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    Freedom of Expression and Online Restrictions

    Module 1: Digital Rights and Emerging Challenges

    In 2022, international digital rights advocacy organisation Access Now published a report documenting the use of digital technology by both authoritarian and democratic regimes in Eastern Europe and Central Asia to “advance their interests at the expense of people’s freedoms.” For example, it notes that “artificial intelligence algorithms are used for racial profiling, spyware tools threaten people’s privacy, and digital identity programs undermine data protection and enable discrimination.”(1)

    In parts of Europe, concerns have been raised about “the expansion of ubiquitous data collection systems, including biometric surveillance, powered by artificial intelligence (AI) and algorithmic decision-making,” “internet shutdowns and other network disruptions, as well as mass and targeted surveillance,” “government hacking or state-sponsored online harassment campaigns,” and “the expansion of digital authoritarian practices outside national borders through targeting diaspora or the export of surveillance technology.”(2) The effect of these measures is that freedom of expression online is restricted, often unjustifiably.

    Article 19(2) of the ICCPR stipulates that the right to freedom of expression applies regardless of frontiers and through any media of one’s choice. The UN General Comment No. 34 further explains that article 19(2) includes internet-based modes of communication.(3)

    In a 2016 resolution, the UN Human Rights Council (UNHRC) affirmed that:(4)

    [T]he same rights that people have offline must also be protected online, in particular freedom of expression, which is applicable regardless of frontiers and through any media of one’s choice, in accordance with articles 19 of the Universal Declaration of Human Rights and the International Covenant on Civil and Political Rights.  

    While freedom of expression is clearly protected by a considerable body of treaty law, it can also be regarded as a principle of customary international law, given how frequently the principle is enunciated in treaties, as well as other soft law instruments. Most human rights treaties, including those dedicated to the protection of the rights of specific groups — such as women, children, and people with disabilities — also make explicit mention of freedom of expression.(5) The European Convention on Human Rights (the ‘ECHR’) provides protection for freedom of expression through Article 10:

    1. Everyone has the right to freedom of expression. This right shall include freedom to hold opinions and to receive and impart information and ideas without interference by public authority and regardless of frontiers. This article shall not prevent States from requiring the licensing of broadcasting, television or cinema enterprises.
    2. The exercise of these freedoms, since it carries with it duties and responsibilities, may be subject to such formalities, conditions, restrictions or penalties as are prescribed by law and are necessary in a democratic society, in the interests of national security, territorial integrity or public safety, for the prevention of disorder or crime, for the protection of health or morals, for the protection of the reputation or rights of others, for preventing the disclosure of information received in confidence, or for maintaining the authority and impartiality of the judiciary.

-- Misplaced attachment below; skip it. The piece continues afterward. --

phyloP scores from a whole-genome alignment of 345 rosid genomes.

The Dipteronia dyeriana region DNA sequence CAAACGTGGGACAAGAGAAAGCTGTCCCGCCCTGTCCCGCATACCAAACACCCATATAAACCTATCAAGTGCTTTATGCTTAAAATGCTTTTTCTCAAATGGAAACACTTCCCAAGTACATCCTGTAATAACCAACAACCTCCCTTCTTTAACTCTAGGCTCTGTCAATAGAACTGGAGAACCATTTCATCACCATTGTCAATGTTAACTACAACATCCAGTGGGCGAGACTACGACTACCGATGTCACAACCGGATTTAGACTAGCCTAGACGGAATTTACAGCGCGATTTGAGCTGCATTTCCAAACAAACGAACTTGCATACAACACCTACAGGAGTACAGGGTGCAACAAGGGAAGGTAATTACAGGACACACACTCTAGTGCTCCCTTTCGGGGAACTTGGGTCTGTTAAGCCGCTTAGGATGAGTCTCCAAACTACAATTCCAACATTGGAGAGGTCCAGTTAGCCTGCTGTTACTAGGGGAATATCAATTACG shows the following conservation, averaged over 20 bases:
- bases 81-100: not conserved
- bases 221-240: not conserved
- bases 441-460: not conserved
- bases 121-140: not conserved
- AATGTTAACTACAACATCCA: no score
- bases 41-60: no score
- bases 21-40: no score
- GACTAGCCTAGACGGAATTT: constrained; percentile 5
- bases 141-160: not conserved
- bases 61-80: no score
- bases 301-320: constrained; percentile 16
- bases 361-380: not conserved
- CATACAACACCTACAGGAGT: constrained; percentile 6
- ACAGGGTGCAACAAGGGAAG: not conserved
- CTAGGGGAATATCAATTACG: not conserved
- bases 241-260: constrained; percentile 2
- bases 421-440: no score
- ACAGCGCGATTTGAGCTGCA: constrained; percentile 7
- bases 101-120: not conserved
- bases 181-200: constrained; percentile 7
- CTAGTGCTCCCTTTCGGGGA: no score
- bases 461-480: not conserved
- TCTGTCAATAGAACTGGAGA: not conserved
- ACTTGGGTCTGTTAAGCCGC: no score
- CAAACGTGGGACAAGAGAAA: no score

The European Court of Human Rights (the ‘ECtHR’) has noted in a number of cases that the Internet provides an unprecedented platform for the exercise of freedom of expression,(6) holding that, in view of its accessibility and its capacity to store and communicate vast amounts of information, the Internet plays an important role in enhancing the public’s access to news and facilitating the dissemination of information generally.(7)

    The ECtHR has held that the blocking of access to the Internet may be a violation of Article 10, on the basis it offends the rights set forth in Article 10 which are secured “regardless of frontiers”.(8) Further, the Court has observed that an increasing amount of services and information is available only via the Internet(9) and that political content ignored by the traditional media is often shared via the Internet thereby facilitating the emergence of ‘citizen journalism’.(10)

    In the context of online speech, the ECtHR has emphasised that Article 10 is to apply to communication on the Internet, whatever the type of message being conveyed and even when the purpose is profit-making in nature.(11) It recently held in favour of a political party that made available a mobile application allowing voters to share anonymous photographs of their invalid ballot papers and their comments on why they were voting in this way.(12)

    With respect to press freedom, the ECtHR has reiterated that, having regard to the role the Internet plays in the context of press activity and its importance for the exercise of the right to freedom of expression generally, the absence of an appropriate legal framework at the domestic level allowing journalists to use information obtained from the Internet without fear of incurring sanctions seriously hinders the exercise of the vital function of the press as a “public watchdog”. This court has noted that the exclusion of such information from the legislative guarantees provided to journalists in the exercise of their role may give rise to an unlawful interference with press freedom.(13)

    At the European Union level, press freedom is considered a fundamental right established in the EU Charter of Fundamental Rights, with its provision on press freedom similar to that of the European Convention on Human Rights (ECHR). Article 11 of the Charter states as follows: